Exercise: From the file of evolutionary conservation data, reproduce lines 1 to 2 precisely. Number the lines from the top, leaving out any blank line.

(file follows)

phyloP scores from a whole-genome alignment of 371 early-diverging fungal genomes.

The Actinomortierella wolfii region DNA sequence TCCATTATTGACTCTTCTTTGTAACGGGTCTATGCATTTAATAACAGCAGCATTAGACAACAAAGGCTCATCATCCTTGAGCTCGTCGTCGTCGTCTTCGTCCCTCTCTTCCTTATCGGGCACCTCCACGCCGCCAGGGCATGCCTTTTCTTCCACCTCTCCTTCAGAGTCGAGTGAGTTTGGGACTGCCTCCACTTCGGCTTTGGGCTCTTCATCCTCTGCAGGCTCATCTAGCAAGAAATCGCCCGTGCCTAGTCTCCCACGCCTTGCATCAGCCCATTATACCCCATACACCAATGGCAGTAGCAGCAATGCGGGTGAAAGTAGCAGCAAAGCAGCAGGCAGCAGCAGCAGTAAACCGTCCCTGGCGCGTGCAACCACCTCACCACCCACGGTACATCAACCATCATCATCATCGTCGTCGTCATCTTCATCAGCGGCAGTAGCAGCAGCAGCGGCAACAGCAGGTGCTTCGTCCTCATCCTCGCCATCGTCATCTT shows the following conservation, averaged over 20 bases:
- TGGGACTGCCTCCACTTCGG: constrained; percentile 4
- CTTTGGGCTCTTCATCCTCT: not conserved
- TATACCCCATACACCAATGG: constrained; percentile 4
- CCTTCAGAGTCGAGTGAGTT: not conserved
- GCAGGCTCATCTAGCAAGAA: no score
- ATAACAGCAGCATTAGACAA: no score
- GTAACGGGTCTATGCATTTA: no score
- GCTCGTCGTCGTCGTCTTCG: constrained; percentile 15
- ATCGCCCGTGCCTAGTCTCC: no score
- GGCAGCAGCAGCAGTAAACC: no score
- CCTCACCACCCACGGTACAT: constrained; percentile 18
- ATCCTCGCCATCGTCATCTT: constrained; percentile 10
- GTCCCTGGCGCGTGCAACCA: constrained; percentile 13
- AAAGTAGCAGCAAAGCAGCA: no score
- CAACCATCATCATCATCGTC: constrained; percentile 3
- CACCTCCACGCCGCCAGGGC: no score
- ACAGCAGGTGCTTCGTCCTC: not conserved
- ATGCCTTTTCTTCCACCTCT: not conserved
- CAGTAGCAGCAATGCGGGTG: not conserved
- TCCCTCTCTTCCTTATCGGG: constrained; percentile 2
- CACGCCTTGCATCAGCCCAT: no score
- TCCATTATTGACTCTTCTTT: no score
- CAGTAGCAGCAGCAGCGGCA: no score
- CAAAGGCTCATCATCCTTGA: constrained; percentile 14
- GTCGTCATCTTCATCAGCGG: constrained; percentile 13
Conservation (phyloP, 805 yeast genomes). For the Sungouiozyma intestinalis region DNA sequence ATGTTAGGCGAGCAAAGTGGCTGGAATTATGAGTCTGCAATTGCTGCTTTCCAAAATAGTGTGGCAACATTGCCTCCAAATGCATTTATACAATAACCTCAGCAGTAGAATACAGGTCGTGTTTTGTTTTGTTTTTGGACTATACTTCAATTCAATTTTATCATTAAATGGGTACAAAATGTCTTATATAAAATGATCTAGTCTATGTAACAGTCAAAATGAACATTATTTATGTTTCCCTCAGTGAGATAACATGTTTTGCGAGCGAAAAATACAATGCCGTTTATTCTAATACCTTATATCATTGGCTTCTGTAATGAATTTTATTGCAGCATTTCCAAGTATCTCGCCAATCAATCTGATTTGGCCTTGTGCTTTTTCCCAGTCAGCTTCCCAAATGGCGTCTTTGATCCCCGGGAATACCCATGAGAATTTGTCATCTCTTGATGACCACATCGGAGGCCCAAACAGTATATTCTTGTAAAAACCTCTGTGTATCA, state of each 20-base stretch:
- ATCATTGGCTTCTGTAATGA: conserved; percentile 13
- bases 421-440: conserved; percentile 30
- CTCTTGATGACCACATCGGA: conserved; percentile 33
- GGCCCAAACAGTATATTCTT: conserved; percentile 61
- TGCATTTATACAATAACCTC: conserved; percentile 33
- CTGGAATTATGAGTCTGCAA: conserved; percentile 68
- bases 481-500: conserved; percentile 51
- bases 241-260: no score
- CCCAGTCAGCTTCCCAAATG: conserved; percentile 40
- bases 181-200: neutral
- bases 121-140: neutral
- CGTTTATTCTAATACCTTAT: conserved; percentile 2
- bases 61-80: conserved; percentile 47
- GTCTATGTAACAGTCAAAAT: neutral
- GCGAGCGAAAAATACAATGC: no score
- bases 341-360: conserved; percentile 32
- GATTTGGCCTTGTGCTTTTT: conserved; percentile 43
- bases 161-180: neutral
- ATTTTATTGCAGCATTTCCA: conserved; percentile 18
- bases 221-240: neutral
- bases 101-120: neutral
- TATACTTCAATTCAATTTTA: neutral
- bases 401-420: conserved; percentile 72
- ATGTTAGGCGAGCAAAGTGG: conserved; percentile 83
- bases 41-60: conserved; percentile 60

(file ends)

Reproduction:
phyloP scores from a whole-genome alignment of 371 early-diverging fungal genomes.

The Actinomortierella wolfii region DNA sequence TCCATTATTGACTCTTCTTTGTAACGGGTCTATGCATTTAATAACAGCAGCATTAGACAACAAAGGCTCATCATCCTTGAGCTCGTCGTCGTCGTCTTCGTCCCTCTCTTCCTTATCGGGCACCTCCACGCCGCCAGGGCATGCCTTTTCTTCCACCTCTCCTTCAGAGTCGAGTGAGTTTGGGACTGCCTCCACTTCGGCTTTGGGCTCTTCATCCTCTGCAGGCTCATCTAGCAAGAAATCGCCCGTGCCTAGTCTCCCACGCCTTGCATCAGCCCATTATACCCCATACACCAATGGCAGTAGCAGCAATGCGGGTGAAAGTAGCAGCAAAGCAGCAGGCAGCAGCAGCAGTAAACCGTCCCTGGCGCGTGCAACCACCTCACCACCCACGGTACATCAACCATCATCATCATCGTCGTCGTCATCTTCATCAGCGGCAGTAGCAGCAGCAGCGGCAACAGCAGGTGCTTCGTCCTCATCCTCGCCATCGTCATCTT shows the following conservation, averaged over 20 bases: